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Name: rtfbitmapcontroller
Created: Sep 19, 2011
Updated: Jun 19, 2023
SVN Updated: Jun 20, 2023
SVN: Browse
Latest version: download (might take a bit to start...)
Statistics: View
Bugs: 0 reported / 0 solved
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Other project properties

Category:Video controller
Development status:Alpha
Additional info:FPGA proven
WishBone compliant: Yes
WishBone version: n/a
License: LGPL


2023/06/19 The latest version of the core has been updated to use FTA bus which is an asynchronous bus. The available color depths have been reduced to 8, 16, 24, or 32-bits. Color planes have been removed. The core has a config space component allowing the core configuration to be set and discovered. It also now has IO address mapping of virtual IO addresses to physical addresses. The cores most recent implementation was on the NexysVideo FPGA board. Also included is an example asynchronous to synchronous bus converter, so the core as a bus master may be interfaced to a synchronous bus.

Video frame buffer. This core is a low to medium resolution bitmap display controller. It was engineered for use on the
Nexsys2 board, a Spartan3e FPGA board, but is readily adaptable to other environments. The core has
been upgraded for use on the Atlys FPGA board. The latest incarnation of the core is being developed on a Nexys4 board.

FT BMC Features

The FT version of the bitmap controller represents a further evolution of the bitmapped controller. The controller now supports the concept of graphics planes. The graphics plane of a pixel is output along with color information to allow multiple display controllers (eg sprite controller) to select which display controller has output priority.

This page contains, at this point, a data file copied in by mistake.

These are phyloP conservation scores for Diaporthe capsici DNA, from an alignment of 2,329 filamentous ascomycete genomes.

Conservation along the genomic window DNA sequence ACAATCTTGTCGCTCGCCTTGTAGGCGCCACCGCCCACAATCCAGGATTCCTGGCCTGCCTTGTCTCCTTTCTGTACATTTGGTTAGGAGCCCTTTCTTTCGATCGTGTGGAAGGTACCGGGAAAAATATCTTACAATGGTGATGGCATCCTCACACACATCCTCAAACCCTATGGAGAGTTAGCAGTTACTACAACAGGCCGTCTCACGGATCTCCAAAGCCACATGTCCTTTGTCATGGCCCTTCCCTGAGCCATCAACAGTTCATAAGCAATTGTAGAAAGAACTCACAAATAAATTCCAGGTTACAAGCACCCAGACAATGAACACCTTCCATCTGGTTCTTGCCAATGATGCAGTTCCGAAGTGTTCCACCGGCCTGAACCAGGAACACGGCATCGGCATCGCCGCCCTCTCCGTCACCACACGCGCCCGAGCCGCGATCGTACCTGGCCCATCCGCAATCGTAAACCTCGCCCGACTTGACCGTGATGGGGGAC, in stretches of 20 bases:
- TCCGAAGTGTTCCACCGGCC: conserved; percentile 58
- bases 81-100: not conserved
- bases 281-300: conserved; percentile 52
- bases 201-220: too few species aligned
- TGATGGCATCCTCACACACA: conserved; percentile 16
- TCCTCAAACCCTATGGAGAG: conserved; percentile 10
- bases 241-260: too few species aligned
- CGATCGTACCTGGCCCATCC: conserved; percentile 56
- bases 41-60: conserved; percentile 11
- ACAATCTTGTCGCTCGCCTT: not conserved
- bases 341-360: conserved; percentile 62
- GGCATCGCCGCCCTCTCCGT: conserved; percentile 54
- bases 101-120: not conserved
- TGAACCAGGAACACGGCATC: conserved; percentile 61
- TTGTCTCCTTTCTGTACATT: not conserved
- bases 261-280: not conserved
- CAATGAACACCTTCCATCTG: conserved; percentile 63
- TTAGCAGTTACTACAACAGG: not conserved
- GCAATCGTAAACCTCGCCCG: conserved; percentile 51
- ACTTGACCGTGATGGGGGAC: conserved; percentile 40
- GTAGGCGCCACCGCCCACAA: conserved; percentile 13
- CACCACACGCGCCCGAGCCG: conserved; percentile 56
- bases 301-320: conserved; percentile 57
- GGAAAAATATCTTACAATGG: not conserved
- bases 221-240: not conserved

The controller supports hardware accelerated pixel plot and fetch capability.

The controller accesses memory in 128 bit strips into which pixels are packed. 128 bits at a time are read in a single memory access. The memory access period is programmable.


- small size
- supports high, mid and low resolution bitmap display
- programmable display format (divide by 1,2, or 4).
- programmable color depth (8,16, or 32 bpp).
- 32 byte burst fetching
- memory bandwidth consideration
- video fifo
- independent video and bus clocks

- controller2
--- supports the concept of color planes and can indicate if colors should appear as backdrop or frontdrop
--- uses non-burst, 128 bit wide memory access

- controller3
--- supports more color depths: (6,8,9,12,15,16,24, and 32 bpp)
--- offers more display dividers (1 to 7 times)
--- uses non-burst, 128 bit wide memory access

- controller4
--- supports fewer color depths: (8,12,16,24, and 32 bpp)
--- incorporates a pixel plotting and fetching accelerator
--- is a larger core

- controller5
--- supports color depths: (8,12,16,20, and 32 bpp)
--- incorporates a pixel plotting and fetching accelerator
--- has a raster compare register for scan-line interrupts --- configurable bus master width of 128/64 or 32 bit accesses --- non-burst mode access

While small, this controller core has a number of interesting features. It features low resolution
(low resolution these days) bitmap display. The video clock and scanline may be divided by up to 4 to provide lower resolution displays. For instance a 340 x 192 x 8bpp display can be created using a 1366x768 display mode. Memory usage is then
about 64Kb. The design of the controller takes into consideration the amount of memory bandwidth available to
the system, using 32 byte burst fetches to fill a fifo.


The original controller fetches data in 32 byte bursts as the video fifo become empty. The 32 byte
burst fetches are geared towards allowing other devices in the system to access the same memory. So
that the peformance of the entire system isn't adverse. The controller relies on the memory system
to support burst mode fetchs.
The newer controllers don't use burst access, they simply use a wide memory port with normal access.

The controller uses three independent clocks, one each for bus timing and video timing.